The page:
How can you save on capital gains tax?

by | May 14, 2024

Over the last two years, the tax-free allowance for capital gains tax has been cut by over three-quarters. For the tax year that recently began on 6 April 2024, the Annual Exempt Amount has been reduced to £3,000 (£1,500 for trustees).

These reductions mean that more and more of us are likely to be affected by capital gains tax.

What is capital gains tax?

You could think of capital gains tax as a tax you pay when you make money from selling something that has increased in value. This “something” could be anything from a house to shares or even a piece of art. So, let’s say you bought shares for £500 and sold them later for £1,000. The £500 profit you made could be subject to capital gains tax.

How much tax you pay depends on a few things. Firstly, it depends on what you are selling and how much profit you have made. Secondly, it depends on how much money you make overall in a year. For instance, if you earn more, you might pay a higher rate of tax on your gains. Thirdly, the total amount of gain you make in a tax year is reduced by the Annual Exempt Amount.

However, not all gains are taxed. For instance, if you sell your main home or certain types of investments like ISAs, you might not have to pay any tax on the profit.

Are there ways you can reduce capital gains tax?

There are a few things you could think about doing to help reduce the amount of capital gains tax you might need to pay.

  • As mentioned above, the rate of tax you pay depends on how much money you make overall. If you can reduce the income you are taxed on, this might mean you can pay capital gains tax at a lower rate. One way to do this is by making pension contributions as these reduce your income for tax purposes.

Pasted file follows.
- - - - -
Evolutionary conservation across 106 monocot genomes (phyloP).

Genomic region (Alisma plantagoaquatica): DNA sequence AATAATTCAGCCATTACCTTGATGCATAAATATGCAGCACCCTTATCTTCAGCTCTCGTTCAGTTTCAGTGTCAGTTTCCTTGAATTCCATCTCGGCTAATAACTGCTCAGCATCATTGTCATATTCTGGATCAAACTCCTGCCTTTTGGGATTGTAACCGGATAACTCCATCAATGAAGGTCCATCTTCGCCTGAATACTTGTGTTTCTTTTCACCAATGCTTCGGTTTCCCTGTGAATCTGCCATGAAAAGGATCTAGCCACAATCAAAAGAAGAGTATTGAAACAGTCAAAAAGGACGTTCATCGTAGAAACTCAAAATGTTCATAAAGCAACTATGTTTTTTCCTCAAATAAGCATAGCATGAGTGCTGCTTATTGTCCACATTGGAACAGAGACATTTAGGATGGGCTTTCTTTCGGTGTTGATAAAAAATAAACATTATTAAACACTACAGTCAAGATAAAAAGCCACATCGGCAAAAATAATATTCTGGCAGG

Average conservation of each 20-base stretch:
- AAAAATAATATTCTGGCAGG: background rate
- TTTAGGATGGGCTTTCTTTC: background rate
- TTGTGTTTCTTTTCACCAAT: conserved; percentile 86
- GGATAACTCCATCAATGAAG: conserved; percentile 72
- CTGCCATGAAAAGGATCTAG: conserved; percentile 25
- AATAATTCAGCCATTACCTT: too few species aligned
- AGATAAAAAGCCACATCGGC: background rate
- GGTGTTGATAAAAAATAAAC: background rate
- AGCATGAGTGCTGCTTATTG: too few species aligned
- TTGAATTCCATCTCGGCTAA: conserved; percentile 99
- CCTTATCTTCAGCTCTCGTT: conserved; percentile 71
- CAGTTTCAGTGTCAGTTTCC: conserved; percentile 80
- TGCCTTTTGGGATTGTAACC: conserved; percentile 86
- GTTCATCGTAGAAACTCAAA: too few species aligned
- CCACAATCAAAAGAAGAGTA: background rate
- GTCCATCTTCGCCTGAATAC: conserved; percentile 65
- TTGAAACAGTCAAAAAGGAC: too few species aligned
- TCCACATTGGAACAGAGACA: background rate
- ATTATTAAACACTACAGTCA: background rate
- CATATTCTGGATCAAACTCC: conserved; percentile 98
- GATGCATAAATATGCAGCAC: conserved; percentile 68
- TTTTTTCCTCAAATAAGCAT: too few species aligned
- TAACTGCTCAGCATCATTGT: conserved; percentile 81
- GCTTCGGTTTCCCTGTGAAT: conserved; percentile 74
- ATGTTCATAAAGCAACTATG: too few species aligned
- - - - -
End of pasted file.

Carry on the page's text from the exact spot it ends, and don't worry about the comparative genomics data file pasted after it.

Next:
• Where an asset can be separated into different parts – a portfolio of shares would be a good example – you might be able to split the sale between two tax years. For example, you might sell some shares on 5th April, and then more shares on 6th April. This could give you two years’ worth of allowances to spread your gain against.
  • If you have no plans to sell off assets during a tax year, you could sell some of them to use up your Annual Exempt Amount, and then immediately buy them back within an ISA. Any future gains you make on those assets will then be tax-free.
  • The Annual Exempt Amount can be combined for jointly owned assets, so you may be able to split your assets with your spouse or civil partner. You can also transfer assets between you without having to pay capital gains tax. If your spouse or civil partner pays income tax at a lower rate than you do, or perhaps has made a loss on selling other assets, this might be a way of reducing the capital gains tax you pay as a couple.

The reductions in Annual Exempt Amount mean that more of us could end up having to pay capital gains tax. However, there may be ways to reduce the amount you pay.

As experienced tax advisers, we have tools that can help you calculate what capital gains tax you might have to pay and can provide personalised advice on the steps that may help you reduce that tax. Why not talk to us to make sure you’re following the rules and not paying more tax than you need to?